Rehabilitation for acquired brain injury (ABI) has focused largely on alleviation of physical, cognitive, communicative, neurobehavioral, and psychological deficits arising from the injury. Recently, ABI has come to be viewed as a chronic disease and, more probably, a collection of various diseases. Increasingly, there is concern that brain injury may contribute to the pathogenesis of neurodegenerative conditions as well as to acceleration of what may be genetically predisposed neurological diseases.1 - 15 Traumatic brain injury (TBI) is implicated in epilepsy, stroke, brain cancer, multiple sclerosis (MS), amyotrophic lateral sclerosis (ALS), Parkinson’s disease (PD), and Alzheimer’s disease (AD). Further, hypothalamic and pituitary damage can result in a wide variety of neuroendocrine disorders.16 - 21.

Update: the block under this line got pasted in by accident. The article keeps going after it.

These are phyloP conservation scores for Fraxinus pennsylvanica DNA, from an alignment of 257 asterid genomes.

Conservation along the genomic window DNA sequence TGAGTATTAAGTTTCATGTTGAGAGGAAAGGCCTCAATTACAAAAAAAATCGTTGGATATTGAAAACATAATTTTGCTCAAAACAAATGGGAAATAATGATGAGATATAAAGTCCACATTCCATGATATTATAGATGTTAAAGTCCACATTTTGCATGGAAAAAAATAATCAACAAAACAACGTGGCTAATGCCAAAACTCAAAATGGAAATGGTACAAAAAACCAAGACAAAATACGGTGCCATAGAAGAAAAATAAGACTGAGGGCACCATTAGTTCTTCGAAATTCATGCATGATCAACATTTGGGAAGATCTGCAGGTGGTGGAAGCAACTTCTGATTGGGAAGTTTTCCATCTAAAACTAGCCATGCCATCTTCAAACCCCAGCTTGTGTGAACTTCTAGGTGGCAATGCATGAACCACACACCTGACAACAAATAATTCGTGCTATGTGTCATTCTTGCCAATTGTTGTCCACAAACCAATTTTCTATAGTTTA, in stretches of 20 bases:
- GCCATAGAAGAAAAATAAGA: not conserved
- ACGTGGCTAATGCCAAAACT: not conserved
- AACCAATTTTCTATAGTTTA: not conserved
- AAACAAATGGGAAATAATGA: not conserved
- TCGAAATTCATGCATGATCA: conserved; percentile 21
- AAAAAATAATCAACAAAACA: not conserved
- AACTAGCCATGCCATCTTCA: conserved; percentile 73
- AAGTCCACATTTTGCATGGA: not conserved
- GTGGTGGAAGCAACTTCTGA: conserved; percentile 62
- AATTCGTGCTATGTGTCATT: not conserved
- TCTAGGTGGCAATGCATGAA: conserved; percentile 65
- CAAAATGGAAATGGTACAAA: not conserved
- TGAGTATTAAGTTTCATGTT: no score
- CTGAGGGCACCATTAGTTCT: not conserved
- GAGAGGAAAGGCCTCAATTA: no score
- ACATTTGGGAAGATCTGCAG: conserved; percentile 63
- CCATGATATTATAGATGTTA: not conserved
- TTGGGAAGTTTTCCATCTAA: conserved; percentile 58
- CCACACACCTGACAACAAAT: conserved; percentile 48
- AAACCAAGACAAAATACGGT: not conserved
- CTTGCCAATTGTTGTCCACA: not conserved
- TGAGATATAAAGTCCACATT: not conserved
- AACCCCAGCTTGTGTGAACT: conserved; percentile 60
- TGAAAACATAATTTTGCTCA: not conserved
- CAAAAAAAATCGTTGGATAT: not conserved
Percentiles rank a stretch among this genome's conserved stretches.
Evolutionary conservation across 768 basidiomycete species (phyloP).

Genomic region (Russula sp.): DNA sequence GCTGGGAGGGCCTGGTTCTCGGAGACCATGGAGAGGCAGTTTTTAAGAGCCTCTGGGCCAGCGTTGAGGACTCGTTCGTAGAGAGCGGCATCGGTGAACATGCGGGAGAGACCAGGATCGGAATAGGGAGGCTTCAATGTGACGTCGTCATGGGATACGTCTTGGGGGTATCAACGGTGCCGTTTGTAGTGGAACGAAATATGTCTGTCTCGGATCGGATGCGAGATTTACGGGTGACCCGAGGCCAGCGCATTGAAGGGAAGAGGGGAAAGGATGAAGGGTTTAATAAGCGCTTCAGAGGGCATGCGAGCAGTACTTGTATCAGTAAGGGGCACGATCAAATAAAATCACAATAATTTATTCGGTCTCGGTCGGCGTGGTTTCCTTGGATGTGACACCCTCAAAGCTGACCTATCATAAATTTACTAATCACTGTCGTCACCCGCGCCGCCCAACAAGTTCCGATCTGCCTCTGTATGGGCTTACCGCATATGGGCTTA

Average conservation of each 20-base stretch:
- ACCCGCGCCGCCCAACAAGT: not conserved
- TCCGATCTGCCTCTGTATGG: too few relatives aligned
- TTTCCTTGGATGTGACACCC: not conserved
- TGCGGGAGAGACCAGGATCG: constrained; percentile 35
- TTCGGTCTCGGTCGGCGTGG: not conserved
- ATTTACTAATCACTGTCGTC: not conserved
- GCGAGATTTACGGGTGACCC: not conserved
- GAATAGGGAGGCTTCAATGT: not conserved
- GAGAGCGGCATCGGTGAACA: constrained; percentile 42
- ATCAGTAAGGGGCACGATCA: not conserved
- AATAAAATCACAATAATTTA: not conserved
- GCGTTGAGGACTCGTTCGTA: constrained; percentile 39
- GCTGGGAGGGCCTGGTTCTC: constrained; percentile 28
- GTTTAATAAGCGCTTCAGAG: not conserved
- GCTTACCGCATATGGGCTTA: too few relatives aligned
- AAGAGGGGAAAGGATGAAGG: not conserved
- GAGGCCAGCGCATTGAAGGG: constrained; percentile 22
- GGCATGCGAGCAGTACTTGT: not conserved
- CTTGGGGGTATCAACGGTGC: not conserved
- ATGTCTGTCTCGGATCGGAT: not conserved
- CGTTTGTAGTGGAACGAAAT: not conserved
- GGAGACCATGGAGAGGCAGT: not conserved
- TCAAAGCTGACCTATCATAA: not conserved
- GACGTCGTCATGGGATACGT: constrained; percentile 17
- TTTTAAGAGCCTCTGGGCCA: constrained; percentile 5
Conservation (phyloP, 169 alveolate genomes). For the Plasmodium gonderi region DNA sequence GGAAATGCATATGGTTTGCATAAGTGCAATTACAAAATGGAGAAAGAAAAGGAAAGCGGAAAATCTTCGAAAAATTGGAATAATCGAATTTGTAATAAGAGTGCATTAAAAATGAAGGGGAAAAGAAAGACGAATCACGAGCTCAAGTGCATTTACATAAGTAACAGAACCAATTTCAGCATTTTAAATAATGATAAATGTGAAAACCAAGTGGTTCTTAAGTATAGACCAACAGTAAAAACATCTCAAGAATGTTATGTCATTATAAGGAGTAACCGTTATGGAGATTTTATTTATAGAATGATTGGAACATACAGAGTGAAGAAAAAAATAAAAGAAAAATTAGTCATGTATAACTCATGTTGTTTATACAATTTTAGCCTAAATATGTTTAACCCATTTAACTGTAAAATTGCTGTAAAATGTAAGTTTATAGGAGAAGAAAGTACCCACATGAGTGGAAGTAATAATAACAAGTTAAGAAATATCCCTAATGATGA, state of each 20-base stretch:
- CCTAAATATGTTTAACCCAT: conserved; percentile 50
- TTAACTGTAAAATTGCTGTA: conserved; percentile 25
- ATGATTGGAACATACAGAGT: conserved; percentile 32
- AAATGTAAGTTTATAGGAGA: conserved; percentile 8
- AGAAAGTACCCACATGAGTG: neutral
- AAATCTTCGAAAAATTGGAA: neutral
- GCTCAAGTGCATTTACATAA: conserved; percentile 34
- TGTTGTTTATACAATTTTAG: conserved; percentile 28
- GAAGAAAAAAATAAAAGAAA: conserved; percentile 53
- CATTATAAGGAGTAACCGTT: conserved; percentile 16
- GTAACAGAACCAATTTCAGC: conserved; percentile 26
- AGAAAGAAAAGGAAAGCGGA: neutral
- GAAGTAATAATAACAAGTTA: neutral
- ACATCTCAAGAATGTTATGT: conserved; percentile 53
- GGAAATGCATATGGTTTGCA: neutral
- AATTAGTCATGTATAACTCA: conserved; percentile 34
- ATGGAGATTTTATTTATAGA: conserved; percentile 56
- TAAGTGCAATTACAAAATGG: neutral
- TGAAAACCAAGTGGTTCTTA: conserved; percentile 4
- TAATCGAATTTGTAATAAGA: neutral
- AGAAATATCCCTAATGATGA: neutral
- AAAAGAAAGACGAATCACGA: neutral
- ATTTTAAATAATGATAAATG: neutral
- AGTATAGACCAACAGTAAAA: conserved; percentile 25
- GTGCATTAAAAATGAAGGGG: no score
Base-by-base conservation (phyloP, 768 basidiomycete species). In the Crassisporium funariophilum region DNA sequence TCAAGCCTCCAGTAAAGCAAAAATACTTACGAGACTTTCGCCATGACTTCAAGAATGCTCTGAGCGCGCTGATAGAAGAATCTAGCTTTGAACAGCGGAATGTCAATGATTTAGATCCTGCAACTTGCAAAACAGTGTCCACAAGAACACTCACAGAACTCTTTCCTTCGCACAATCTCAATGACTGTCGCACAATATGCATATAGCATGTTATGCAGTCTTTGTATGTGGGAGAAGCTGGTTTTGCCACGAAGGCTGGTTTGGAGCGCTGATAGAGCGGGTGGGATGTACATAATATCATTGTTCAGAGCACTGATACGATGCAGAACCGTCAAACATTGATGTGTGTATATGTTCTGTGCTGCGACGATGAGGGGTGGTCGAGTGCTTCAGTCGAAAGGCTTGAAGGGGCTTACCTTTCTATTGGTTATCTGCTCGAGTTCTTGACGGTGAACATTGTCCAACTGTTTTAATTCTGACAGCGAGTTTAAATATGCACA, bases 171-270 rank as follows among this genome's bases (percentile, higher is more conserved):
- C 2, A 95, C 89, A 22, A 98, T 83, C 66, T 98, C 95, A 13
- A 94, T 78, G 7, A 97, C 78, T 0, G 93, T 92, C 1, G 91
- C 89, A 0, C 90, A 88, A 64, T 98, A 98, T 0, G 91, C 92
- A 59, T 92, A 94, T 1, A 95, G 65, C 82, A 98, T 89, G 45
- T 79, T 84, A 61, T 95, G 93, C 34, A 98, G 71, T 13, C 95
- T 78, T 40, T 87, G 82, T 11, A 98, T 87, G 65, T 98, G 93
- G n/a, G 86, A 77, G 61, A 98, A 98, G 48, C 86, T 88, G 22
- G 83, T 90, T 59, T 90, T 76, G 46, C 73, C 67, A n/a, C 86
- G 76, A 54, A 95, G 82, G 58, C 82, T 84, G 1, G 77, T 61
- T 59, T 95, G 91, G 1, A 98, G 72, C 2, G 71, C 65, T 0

|Original language||English (US)|
|Title of host publication||Traumatic Brain Injury|
|Subtitle of host publication||Rehabilitation, Treatment, and Case Management, Fourth Edition|
|Number of pages||28|
|State||Published - Jan 1 2017|
ASJC Scopus subject areas